A punk band is coerced into a dangerous assassination plot by a family of militant Native Americans, aided by a Rastafarian computer hacker. Empty Metal reveals a political fantasy—an alternative reality in which a group of radical misfits teeters on the edge of contemporary American politics, refusing to fall right or left. Instead, they lash out from the soul and under the radar, in an attempt to achieve what their mainstream predecessors have yet to accomplish.
“I used to look forward to a complete societal collapse. I felt ready for it. I used to think the end of the world and the apocalypse were the same thing. Now I know the difference.”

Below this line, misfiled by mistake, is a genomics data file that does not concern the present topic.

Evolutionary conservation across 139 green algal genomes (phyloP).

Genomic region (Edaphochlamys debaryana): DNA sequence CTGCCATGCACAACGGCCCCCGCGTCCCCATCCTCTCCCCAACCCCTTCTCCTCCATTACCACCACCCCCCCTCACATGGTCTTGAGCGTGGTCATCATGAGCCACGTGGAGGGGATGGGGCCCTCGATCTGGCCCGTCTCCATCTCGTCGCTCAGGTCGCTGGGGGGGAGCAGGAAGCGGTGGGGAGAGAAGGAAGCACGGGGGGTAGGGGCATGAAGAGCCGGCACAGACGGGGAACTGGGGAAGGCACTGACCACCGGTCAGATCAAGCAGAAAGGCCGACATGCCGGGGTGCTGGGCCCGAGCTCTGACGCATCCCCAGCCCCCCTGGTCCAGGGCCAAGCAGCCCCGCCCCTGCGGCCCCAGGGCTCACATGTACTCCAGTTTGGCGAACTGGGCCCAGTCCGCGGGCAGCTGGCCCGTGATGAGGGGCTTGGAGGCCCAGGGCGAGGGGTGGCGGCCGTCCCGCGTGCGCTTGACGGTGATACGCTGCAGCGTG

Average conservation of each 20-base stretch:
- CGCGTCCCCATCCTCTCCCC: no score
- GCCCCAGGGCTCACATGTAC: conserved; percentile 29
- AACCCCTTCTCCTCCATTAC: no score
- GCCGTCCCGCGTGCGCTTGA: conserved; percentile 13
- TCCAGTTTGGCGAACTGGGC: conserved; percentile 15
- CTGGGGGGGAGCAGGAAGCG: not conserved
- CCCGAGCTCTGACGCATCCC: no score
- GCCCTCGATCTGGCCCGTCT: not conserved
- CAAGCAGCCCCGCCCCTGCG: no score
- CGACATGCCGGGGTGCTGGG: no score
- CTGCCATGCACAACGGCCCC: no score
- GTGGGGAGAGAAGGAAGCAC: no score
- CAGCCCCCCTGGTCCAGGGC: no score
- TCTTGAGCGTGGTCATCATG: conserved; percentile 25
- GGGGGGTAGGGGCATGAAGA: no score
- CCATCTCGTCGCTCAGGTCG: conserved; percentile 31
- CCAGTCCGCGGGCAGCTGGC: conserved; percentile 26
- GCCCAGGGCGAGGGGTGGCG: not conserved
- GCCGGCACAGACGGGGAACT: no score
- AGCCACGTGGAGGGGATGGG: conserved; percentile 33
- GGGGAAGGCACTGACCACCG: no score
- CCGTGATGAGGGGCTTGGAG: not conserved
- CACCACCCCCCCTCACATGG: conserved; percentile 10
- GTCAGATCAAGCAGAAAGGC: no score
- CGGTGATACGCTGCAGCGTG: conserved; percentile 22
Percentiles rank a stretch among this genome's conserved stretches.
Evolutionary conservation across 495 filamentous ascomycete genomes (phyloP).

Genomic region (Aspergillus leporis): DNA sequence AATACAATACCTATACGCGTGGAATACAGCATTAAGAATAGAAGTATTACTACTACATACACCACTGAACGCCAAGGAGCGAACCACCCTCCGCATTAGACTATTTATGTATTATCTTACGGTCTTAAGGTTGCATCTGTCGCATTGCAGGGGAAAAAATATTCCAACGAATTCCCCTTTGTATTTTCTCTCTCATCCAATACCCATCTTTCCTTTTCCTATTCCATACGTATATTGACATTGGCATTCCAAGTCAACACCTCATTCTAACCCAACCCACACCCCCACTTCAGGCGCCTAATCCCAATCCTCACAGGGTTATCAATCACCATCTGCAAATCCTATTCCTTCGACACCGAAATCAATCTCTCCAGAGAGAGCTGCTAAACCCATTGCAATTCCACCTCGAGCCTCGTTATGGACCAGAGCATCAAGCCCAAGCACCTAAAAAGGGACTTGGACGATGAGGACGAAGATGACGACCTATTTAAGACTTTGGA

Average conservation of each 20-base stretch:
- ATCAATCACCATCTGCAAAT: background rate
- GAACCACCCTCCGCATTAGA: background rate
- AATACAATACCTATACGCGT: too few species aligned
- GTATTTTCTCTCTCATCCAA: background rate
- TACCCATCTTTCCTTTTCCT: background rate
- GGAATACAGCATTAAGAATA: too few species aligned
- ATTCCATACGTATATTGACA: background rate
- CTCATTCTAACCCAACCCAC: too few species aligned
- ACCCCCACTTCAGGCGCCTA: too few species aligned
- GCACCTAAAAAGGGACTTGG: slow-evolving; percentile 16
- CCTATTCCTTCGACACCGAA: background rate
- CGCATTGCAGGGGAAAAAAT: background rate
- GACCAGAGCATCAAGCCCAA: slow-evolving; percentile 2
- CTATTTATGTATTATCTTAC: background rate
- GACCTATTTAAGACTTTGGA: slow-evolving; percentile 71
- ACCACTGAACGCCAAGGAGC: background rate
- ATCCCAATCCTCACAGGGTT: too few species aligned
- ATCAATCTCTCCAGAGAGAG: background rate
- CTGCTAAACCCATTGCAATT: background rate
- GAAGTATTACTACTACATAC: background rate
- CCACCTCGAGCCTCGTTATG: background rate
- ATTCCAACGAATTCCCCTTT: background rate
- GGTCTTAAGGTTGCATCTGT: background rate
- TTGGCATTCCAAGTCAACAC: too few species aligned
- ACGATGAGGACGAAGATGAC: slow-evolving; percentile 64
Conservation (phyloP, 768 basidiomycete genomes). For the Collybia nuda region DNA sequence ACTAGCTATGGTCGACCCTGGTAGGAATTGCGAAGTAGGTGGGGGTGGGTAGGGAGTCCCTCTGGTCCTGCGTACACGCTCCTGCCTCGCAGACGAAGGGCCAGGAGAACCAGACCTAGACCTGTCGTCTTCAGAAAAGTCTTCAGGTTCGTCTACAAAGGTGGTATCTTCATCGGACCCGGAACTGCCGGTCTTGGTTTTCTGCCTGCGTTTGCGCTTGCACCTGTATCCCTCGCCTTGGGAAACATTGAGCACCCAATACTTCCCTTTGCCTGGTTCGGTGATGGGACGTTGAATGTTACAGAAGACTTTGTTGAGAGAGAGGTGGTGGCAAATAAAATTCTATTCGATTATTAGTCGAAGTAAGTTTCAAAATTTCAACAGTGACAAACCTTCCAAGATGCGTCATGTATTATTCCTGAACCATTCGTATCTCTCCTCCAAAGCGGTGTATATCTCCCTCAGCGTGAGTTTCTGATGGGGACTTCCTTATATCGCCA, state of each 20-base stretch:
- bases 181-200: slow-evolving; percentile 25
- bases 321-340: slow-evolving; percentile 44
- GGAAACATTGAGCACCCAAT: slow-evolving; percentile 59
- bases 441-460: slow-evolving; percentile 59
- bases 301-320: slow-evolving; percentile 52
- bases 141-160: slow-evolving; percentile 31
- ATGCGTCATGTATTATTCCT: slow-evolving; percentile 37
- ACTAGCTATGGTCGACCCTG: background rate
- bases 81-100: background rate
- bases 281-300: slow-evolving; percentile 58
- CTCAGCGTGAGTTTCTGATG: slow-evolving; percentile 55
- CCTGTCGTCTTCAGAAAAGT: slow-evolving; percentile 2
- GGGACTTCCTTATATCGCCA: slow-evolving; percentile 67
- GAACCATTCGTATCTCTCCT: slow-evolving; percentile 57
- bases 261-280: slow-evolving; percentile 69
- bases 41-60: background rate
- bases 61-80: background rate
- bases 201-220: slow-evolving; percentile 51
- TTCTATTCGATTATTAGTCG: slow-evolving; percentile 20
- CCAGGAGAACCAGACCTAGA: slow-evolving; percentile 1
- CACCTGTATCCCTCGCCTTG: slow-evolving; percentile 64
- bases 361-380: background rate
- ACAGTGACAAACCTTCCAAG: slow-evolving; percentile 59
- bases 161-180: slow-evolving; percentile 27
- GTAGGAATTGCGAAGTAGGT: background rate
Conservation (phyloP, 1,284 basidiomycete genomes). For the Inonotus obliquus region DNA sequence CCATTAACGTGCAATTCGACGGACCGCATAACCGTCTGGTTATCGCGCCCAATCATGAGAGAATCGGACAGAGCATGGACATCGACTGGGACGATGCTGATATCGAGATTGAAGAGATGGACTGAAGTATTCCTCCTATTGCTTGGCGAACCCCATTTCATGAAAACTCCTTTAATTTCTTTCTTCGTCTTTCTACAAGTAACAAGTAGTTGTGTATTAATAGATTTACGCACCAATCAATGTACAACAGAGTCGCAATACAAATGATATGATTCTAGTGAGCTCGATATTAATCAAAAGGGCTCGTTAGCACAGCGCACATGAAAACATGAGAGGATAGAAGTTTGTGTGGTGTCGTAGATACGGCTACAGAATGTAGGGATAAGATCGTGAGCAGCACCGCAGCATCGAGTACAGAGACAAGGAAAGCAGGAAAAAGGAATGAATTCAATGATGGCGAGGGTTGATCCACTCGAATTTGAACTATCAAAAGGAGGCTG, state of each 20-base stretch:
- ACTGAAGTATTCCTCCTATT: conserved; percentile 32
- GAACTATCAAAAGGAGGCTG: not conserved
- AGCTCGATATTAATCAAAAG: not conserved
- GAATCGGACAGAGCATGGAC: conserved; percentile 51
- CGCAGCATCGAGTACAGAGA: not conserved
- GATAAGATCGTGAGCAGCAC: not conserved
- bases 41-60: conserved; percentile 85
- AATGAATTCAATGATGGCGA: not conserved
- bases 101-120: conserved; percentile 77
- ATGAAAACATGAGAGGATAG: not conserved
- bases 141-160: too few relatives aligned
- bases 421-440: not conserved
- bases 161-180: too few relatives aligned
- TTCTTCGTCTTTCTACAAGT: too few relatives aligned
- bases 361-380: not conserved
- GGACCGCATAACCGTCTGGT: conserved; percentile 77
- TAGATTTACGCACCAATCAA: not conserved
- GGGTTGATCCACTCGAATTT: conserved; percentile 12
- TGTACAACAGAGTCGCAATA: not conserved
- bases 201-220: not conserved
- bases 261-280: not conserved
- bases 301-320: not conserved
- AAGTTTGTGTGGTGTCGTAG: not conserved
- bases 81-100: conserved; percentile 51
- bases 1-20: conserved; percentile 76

Adam Khalil and Bayley Sweitzer’s first feature as co-directors, Empty Metal takes place in a world similar to ours—one of mass surveillance, pervasive policing, and increasing individual apathy. The lives of several people, each inhabiting extreme poles of American social and political consciousness, weave together as each attempt to achieve some kind of forward motion, sometimes in contradiction, and always under the eye of far more controlling powers. Filled with energy, rage, and the smallest measure of hope, Empty Metal is a new kind of political film for these extraordinary times. Empty Metal